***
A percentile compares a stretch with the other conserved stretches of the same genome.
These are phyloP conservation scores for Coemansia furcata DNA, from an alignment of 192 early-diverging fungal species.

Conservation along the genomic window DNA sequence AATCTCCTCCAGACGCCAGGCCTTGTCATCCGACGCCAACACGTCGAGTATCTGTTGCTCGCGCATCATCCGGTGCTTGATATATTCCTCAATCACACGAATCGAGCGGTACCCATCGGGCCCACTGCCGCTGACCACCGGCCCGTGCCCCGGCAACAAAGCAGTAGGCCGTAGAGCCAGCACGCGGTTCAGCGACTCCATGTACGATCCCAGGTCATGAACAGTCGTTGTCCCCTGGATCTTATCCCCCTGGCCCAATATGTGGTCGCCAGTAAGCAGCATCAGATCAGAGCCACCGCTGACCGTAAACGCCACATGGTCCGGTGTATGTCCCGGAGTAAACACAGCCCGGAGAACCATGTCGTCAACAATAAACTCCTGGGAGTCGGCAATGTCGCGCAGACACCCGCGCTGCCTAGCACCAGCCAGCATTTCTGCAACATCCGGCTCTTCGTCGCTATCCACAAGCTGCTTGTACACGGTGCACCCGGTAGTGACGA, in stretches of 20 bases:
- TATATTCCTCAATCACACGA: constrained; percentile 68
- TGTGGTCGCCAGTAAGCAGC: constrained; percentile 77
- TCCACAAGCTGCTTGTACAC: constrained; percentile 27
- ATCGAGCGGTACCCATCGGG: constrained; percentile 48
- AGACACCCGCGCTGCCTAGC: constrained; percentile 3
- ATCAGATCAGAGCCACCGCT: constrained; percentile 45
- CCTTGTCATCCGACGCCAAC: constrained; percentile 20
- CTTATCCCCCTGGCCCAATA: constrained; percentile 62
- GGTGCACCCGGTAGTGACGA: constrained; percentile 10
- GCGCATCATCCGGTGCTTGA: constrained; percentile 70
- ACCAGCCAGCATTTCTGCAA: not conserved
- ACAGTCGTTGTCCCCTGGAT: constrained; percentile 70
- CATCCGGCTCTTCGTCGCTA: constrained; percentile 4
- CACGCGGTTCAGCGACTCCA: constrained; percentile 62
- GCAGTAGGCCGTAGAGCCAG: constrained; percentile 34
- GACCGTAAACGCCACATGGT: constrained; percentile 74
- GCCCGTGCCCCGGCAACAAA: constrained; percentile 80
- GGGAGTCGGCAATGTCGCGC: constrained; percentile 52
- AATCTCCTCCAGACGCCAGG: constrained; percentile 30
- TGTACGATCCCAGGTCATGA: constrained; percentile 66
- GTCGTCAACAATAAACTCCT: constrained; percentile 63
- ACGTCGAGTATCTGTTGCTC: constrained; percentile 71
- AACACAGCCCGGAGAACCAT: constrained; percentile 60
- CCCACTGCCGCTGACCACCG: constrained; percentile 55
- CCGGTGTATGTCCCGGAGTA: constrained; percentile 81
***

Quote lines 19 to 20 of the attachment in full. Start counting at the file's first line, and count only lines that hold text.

- GACCGTAAACGCCACATGGT: constrained; percentile 74
- GCCCGTGCCCCGGCAACAAA: constrained; percentile 80